Frazier to evaluate Ponder, passing schemes

EDEN PRAIRIE, Minn. — Minnesota Vikings coach Leslie Frazier sees an onion when he sees the team’s passing offense lately.

Finishing under 100 yards passing for the second time in three games, Minnesota coaches plan to head into full-out evaluations of quarterback Christian Ponder, the schemes and game plans of offensive coordinator Bill Musgrave, the route running and separation of the receivers and the protection from the offensive line.

“We were looking at both protection and what we were doing route-wise and also what we’re doing schematically when people are lining up and playing press coverage outside and single high safety, just some of the things we were doing schematically and what we have to do to uncover our wide receivers,” Frazier said Monday. “Also what we’re asking our quarterback to do when we get in that type of coverage form teams who are so bent on stopping the run. But we’ve got to peel it back a little and figure what we need to do to take advantage of what we are going to see probably for a while until we show we can consistently complete passes.”

Despite rushing for 243 yards on Sunday, the Vikings’ passing game repeatedly stalled again in the 30-20 loss at Seattle, their third loss in four games. In a third of their games this season, they’ve finished with 100 yards or less in net passing in what is widely considered a passing league.

“It’s very frustrating,” said receiver Percy Harvin, who could miss next week’s game with a sprained ankle. “I would be lying if I told you different. We’ve got a lot of work to do. We’re all still confident we can turn this thing around. We do have a lot of work to do so we’ve got to see if we can get it done.”

Harvin, who leads the league with 62 catches, wouldn’t say whether the issues have to do with the schemes.

Frazier meanwhile, while noting improvements are needed in all aspects of the passing game, debunked a couple of the most prevalent responses recently when discussing Ponder and the offenses inability to get any consistency or rhythm in the passing game.

Ponder has been sacked 14 times in the past four games as teams have increased the pressure from the pass rush and resorted to more blitzing to both slow running back Adrian Peterson, forcing Ponder into mistakes. Seattle had four sacks on Sunday.

“For the most part we did a good job against the pressures that they brought yesterday,” Frazier said. “I don’t think it was a major issue for us. We just didn’t find a way to complete the ball on a consistent basis and convert some third downs to keep the chains moving, especially in the second half. So, the pressures weren’t a major factor yesterday.”

As a result of the increasing pressure, Ponder has seemed less comfortable in waiting for plays to develop. The confident second-year starter from earlier this season, who was among the league leaders in completion percentage and quarterback rating early, has begun to feel the pass rush sooner and starts to move.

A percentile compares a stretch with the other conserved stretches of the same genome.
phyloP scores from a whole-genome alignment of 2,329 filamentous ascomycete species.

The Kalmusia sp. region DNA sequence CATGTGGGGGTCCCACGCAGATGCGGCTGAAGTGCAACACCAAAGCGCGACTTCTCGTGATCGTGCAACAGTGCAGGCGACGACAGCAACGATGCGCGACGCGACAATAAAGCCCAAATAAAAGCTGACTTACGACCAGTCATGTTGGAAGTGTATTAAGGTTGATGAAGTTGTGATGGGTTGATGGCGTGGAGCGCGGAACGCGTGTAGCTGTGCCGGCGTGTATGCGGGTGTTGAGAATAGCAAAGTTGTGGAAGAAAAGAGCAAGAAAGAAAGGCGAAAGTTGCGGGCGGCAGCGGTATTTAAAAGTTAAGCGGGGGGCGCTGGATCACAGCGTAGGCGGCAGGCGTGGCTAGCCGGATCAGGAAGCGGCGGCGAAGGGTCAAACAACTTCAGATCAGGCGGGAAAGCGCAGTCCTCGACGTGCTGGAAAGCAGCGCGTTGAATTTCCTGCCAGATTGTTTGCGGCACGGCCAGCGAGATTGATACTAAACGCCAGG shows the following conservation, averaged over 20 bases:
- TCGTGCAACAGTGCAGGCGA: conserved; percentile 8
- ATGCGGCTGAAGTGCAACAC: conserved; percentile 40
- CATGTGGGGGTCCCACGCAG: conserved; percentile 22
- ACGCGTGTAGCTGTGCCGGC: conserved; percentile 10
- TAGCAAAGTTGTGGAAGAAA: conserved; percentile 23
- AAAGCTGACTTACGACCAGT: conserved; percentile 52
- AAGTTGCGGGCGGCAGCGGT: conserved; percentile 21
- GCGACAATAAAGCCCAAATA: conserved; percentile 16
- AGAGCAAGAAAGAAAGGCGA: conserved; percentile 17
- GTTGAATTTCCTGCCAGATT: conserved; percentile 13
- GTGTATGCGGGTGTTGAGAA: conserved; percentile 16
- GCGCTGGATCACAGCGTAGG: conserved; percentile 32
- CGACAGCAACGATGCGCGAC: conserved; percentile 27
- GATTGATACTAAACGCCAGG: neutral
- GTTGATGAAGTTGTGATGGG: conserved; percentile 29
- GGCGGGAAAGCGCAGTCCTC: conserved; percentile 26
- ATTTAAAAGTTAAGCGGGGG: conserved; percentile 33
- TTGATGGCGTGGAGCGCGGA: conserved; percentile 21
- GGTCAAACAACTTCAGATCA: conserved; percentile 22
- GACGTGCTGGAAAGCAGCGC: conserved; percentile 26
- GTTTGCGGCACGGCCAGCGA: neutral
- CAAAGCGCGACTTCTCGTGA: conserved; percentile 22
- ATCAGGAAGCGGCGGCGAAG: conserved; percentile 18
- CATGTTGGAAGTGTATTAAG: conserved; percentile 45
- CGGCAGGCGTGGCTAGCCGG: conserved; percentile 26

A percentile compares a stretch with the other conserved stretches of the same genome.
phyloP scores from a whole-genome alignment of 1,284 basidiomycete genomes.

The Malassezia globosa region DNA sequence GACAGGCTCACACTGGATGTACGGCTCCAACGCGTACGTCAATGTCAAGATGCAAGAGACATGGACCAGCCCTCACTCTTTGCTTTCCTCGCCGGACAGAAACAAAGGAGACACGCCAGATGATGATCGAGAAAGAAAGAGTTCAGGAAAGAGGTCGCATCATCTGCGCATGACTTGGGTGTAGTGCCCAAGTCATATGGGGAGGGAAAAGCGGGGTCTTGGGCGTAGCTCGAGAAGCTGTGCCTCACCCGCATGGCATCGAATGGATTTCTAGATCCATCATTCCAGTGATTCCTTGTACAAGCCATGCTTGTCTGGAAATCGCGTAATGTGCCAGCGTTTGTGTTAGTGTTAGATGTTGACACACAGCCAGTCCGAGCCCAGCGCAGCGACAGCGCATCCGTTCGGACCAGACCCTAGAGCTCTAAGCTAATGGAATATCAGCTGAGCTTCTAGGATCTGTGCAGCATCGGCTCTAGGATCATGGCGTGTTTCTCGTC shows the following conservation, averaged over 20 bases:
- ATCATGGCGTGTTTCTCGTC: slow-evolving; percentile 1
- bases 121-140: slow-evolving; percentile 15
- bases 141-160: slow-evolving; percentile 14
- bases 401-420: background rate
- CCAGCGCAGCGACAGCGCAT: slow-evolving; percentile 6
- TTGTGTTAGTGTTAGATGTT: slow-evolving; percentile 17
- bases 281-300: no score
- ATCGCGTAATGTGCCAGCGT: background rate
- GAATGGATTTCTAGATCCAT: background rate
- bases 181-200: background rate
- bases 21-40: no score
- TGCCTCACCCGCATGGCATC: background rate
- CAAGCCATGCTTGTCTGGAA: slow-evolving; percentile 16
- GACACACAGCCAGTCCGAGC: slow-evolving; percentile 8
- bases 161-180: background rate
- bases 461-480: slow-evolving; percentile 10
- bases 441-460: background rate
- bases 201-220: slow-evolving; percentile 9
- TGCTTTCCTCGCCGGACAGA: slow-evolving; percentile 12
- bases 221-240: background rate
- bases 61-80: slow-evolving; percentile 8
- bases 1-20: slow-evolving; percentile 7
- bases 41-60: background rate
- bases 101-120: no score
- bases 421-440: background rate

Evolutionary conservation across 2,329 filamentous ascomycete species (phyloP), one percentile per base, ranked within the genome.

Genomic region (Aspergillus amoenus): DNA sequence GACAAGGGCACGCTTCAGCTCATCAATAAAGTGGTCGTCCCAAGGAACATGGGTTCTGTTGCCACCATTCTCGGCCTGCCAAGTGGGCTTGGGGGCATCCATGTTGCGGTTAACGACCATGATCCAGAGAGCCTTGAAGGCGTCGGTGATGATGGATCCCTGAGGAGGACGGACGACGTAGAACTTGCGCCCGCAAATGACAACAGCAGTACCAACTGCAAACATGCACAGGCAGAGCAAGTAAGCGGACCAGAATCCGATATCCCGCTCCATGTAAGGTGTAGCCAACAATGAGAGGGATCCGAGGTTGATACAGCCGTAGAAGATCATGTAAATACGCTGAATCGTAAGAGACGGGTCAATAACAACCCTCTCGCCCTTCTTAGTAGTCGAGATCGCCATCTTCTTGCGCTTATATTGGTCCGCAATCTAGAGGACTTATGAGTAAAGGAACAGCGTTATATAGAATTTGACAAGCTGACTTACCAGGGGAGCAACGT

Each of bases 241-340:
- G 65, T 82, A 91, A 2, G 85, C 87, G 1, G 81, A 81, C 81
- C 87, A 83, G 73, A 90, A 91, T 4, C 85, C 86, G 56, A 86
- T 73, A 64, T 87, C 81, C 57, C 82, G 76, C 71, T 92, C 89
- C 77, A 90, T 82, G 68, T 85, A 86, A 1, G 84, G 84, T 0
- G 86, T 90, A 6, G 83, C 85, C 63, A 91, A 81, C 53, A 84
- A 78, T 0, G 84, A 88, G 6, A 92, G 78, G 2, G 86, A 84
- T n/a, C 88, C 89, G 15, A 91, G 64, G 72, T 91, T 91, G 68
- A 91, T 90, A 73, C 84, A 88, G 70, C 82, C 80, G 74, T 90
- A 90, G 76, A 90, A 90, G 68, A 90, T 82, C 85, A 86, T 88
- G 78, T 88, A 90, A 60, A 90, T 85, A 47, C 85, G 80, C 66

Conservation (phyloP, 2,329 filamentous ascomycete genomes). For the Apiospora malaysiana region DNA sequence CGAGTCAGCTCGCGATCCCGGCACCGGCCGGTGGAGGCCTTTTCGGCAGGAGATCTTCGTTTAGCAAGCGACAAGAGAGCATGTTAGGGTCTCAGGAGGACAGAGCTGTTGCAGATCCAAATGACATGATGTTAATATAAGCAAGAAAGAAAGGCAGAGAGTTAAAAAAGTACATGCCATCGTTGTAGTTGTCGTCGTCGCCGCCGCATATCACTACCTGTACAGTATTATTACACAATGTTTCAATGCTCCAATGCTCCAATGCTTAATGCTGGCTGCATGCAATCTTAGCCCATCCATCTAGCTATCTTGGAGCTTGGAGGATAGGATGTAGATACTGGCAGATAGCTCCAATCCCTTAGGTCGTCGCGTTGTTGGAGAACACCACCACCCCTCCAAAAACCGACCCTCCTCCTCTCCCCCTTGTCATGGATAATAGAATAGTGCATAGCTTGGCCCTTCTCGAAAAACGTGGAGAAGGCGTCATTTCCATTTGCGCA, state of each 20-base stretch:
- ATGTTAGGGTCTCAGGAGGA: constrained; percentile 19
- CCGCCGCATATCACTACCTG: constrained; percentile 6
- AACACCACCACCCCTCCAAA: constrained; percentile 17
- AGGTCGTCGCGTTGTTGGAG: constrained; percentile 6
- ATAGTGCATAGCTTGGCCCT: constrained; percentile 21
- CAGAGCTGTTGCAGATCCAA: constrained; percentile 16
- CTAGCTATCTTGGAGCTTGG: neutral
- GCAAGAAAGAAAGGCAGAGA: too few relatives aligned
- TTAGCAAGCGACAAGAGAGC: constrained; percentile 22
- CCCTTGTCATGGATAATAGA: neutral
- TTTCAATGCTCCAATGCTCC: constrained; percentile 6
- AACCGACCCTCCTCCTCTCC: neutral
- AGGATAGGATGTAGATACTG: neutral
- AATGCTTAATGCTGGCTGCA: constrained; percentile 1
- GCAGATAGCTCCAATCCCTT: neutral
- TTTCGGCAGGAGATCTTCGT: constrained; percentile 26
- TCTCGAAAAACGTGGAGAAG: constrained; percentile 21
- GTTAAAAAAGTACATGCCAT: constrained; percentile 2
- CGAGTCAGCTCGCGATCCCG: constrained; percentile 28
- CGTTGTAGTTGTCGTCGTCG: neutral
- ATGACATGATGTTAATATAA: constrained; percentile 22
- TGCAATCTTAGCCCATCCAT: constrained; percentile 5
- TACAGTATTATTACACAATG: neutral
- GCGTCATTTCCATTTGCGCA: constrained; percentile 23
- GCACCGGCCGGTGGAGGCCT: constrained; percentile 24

“If you get a lot of pressure usually that will create that,” Frazier said. “You’ll start seeing things when they’re not true. But we haven’t had consistent pressure. We have had moments where there has been pressure but we’ve got to help him. We’ve got to figure out what’s creating that when it does happen and help him to get past that.”

Frazier is sticking by his young quarterback, knowing Ponder needs to learn from the adversity. Frazier said he hasn’t felt the need to sit down Ponder and go to backup quarterback Joe Webb. Frazier said he hasn’t thought about giving Webb some time in order for Ponder to be able to sit back and watch the game and see things from a different perspective.

And most of all, Frazier said he doesn’t feel as if Ponder’s confidence has waned as the issues have mounted. As the struggles have continued though, Ponder seems reluctant to let the ball go with receivers being covered. His accuracy has dipped — and Frazier maintained the accuracy hasn’t been affected by the knee injury Ponder has played through — and Ponder can’t get on the same page as his receivers.

“At our level, it’s not very often that guys are going to be completely wide open on a consistent basis,” Frazier said. “So part of being a good quarterback at our level is throwing into tight windows. He’s capable of doing that. We’ve all seen him do it and just got to consistently do it because if we get those opportunities on Sunday in this ballgame we’ll have to take advantage of it.”

But the layers of the onion will be peeled, including a look at the routes, schemes and game plans being developed.

“There’s some things that we’ve got to look at,” Frazier said. “Some of those things we’re asking our guys to do route-wise, as well as, are we putting them in the best position to be successful and are we doing a good enough job of protecting with some of the things that we’re asking them to do?”

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